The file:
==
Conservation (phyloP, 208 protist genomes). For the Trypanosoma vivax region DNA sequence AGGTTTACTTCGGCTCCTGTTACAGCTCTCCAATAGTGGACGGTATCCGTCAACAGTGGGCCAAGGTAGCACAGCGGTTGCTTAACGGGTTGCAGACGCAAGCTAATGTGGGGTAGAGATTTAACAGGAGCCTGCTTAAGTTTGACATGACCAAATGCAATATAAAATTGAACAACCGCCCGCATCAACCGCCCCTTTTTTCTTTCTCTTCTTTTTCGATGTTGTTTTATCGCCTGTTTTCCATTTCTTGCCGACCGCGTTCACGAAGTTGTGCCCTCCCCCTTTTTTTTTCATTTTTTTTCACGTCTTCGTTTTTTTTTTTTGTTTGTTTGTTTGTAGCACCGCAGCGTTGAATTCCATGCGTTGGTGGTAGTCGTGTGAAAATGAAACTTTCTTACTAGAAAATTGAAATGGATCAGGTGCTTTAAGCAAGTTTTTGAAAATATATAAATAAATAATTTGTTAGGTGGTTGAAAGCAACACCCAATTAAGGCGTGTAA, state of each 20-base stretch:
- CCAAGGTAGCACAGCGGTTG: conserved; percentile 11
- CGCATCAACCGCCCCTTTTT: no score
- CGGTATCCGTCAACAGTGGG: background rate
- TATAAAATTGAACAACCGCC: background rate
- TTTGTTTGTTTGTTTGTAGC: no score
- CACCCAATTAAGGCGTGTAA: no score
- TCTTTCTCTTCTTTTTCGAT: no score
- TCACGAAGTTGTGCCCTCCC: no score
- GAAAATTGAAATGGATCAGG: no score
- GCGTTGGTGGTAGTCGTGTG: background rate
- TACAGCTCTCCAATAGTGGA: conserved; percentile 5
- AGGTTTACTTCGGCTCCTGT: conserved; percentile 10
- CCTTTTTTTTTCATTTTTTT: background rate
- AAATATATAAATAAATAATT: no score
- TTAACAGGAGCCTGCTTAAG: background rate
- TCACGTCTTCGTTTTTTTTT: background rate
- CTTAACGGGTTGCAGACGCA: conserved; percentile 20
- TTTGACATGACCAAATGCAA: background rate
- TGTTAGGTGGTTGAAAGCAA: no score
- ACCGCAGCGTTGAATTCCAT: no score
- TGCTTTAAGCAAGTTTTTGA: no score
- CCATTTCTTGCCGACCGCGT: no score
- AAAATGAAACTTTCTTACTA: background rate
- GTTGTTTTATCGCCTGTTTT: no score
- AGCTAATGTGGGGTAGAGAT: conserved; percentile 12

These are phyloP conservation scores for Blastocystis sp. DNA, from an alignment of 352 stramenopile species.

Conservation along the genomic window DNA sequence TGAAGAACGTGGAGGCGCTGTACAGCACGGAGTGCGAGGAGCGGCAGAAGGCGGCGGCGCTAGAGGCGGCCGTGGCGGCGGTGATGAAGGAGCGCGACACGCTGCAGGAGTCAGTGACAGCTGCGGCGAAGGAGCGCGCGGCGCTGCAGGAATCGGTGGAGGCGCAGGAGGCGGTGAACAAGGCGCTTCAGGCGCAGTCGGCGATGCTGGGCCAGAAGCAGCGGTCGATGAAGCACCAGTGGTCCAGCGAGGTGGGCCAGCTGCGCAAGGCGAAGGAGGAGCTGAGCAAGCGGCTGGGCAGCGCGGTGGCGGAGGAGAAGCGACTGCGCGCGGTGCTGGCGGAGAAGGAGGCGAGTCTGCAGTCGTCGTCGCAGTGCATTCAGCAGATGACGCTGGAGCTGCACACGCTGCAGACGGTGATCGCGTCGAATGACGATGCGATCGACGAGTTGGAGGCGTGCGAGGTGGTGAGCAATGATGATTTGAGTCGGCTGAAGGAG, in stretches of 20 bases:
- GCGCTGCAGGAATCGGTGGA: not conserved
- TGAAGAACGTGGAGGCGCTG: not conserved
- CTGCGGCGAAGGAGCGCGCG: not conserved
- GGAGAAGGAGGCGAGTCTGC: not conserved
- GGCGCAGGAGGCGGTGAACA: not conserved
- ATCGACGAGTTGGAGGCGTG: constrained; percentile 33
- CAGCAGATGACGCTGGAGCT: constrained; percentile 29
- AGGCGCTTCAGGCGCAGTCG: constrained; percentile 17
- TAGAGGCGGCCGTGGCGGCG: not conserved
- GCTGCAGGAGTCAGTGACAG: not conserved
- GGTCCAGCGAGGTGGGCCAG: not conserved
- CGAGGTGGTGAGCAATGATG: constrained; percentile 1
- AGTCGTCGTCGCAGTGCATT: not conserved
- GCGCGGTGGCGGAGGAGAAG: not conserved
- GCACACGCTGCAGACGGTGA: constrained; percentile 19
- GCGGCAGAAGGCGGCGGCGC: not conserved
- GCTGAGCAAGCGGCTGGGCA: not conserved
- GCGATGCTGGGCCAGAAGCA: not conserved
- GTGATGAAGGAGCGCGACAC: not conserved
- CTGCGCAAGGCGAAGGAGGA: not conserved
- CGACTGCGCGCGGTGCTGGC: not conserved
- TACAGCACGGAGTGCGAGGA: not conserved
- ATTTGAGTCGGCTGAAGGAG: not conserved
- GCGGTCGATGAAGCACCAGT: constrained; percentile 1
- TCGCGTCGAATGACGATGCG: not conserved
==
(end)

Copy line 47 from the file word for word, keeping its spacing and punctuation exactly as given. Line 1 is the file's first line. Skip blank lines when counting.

- GTGATGAAGGAGCGCGACAC: not conserved